IRS Form 656-B: Instructions for Requesting an Offer in Compromise
When you cannot pay your taxes owed in full, but you do have some resources from which to make payments toward your taxes owed, you may choose to apply to the IRS for an Offer in Compromise (OIC).
You can also apply for an Offer in Compromise if paying your entire tax amount owed would cause you economic hardship, would be unfair or inequitable, or because you have insufficient assets and income to pay the full amount of the taxes owed.
An Offer in Compromise allows you to settle your taxes owed with the IRS for an amount that is less than the full amount that you owe.
Basic Guidelines for Requesting an OIC
To request an Offer in Compromise from the IRS, you must fill out and submit IRS Form 656-B. It is highly recommended you work with a tax professional as the process is not easy. The IRS OIC booklet includes Form 656, Form 433-A (OIC) which is for individuals, and Form 433-B (OIC) which is for businesses. This is when your offer is based on doubt as to collectibility or effective tax administration.
To complete your application on the former basis, you must pay a $186 non-refundable application fee as well as a payment toward your taxes. The amount of your initial payment may vary. You have the option of paying either:
- 20% of the initial offer amount with your application, with the offer amount to be paid in full once the IRS accepts your offer, or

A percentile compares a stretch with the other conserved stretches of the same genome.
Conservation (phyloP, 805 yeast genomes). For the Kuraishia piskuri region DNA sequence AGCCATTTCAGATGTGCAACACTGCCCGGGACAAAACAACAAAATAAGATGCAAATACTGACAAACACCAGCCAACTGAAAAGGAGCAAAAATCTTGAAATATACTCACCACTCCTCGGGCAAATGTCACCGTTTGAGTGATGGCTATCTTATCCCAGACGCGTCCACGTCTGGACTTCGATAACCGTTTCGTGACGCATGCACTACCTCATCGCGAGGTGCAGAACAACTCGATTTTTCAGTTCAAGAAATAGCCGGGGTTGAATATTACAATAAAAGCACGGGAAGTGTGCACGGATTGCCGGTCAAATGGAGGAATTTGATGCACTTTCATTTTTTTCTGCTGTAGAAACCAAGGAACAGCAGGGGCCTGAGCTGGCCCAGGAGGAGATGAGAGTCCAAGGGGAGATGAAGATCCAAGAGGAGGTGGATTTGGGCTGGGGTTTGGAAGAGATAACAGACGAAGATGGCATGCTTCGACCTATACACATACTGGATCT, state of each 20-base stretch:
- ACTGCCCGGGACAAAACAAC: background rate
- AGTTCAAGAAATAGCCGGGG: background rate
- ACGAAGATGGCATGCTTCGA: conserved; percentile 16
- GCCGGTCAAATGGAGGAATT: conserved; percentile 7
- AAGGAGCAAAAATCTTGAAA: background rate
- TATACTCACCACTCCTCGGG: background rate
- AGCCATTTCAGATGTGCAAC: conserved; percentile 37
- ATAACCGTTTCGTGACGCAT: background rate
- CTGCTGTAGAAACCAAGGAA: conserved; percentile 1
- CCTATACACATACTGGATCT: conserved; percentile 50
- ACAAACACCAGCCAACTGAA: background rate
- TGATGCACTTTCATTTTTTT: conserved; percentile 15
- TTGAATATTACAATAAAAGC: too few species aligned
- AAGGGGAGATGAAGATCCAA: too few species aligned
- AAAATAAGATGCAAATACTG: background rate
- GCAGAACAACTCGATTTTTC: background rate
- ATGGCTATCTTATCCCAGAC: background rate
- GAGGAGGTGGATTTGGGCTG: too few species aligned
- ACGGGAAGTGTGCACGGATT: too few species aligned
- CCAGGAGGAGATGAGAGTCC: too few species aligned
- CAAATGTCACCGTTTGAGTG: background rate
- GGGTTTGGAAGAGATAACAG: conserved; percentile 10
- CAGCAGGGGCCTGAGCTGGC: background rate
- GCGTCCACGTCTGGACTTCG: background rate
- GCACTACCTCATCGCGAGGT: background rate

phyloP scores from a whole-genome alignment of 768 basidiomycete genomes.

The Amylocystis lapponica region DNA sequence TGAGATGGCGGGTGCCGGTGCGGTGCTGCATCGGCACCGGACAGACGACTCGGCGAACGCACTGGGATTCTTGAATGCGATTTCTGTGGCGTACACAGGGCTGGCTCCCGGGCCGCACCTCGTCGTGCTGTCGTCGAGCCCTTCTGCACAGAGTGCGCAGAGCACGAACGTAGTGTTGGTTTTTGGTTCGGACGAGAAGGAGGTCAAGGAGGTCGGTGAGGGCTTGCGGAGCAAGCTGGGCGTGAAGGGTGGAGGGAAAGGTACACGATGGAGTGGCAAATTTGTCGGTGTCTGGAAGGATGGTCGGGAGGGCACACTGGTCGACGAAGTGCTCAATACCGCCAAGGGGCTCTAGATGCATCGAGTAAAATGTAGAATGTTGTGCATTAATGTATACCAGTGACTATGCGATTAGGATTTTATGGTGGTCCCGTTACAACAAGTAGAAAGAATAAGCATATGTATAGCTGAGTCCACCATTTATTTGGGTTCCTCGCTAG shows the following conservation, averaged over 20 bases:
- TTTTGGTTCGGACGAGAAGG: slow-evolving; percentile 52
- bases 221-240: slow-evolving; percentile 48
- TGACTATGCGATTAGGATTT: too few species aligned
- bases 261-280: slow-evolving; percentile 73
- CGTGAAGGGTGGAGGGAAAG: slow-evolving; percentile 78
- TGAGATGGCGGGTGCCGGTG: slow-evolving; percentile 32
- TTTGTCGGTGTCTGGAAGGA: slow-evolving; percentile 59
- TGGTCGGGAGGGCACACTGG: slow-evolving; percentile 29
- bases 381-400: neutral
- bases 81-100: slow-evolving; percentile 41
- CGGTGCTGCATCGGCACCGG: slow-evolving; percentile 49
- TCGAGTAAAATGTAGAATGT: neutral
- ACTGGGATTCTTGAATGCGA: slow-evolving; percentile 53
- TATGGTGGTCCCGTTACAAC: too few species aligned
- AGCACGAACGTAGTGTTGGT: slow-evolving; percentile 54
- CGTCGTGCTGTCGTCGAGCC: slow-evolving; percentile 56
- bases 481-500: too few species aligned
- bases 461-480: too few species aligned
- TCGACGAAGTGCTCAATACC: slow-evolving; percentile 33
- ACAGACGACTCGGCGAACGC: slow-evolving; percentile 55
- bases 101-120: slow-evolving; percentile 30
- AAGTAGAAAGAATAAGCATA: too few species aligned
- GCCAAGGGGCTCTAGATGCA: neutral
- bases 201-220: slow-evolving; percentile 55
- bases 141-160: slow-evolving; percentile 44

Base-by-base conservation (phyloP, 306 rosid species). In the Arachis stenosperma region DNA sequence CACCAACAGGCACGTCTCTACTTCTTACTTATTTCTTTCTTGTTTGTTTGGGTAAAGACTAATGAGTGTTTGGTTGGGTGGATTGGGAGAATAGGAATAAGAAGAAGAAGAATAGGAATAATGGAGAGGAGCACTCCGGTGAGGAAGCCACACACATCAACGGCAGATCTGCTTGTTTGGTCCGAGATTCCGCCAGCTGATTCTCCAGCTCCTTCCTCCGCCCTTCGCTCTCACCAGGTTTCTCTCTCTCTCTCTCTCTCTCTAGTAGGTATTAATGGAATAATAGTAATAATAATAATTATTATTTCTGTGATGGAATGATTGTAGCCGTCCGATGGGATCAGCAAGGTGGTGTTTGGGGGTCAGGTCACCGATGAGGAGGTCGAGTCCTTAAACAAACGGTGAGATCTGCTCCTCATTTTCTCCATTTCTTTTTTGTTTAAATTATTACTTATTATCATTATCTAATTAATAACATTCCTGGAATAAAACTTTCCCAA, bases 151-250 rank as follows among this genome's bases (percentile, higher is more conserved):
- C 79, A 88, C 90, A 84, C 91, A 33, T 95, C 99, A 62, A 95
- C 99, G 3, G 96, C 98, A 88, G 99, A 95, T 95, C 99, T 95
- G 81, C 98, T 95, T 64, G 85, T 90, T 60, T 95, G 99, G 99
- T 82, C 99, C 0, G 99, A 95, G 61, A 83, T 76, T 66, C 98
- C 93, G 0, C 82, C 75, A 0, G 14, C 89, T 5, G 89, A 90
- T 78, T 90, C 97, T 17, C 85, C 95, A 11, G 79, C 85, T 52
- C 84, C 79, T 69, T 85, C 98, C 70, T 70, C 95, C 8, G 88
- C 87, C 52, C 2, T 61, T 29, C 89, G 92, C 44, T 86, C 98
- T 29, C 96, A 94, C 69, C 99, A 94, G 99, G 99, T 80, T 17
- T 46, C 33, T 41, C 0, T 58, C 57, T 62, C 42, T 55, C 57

- initial monthly payment, which you continue to pay each month while the IRS considers your application, as well as after the IRS accepts your offer. Generally, the payment period is from 6 to 24 months or when the CSEDs expire, whichever comes first.
However, if you meet the Low-Income Certification guidelines of the IRS, you will not need to pay the $186 application fee or make an initial monthly payment until the IRS accepts your offer. After the IRS accepts your offer, you must then begin making payments toward your compromised taxes.
Completing Form 656
In order to complete Form 656, you will need to gather certain information about the taxes, interest, and penalties that you owe, as well as the tax years or periods for which you owe those taxes.
Section 1: Your Contact Information
This section of Form 656 asks for basic contact information for you, your spouse and/or your business, including names, addresses, social security numbers, and employer identification numbers.
Section 2: Tax Periods
Choose the type of tax, tax return(s), and tax period(s) that you are including in your application for an Offer in Compromise. If you need more room than provided on the form, you can attach an additional page or pages, which you should title “Attachment to Form 656 dated ____________.”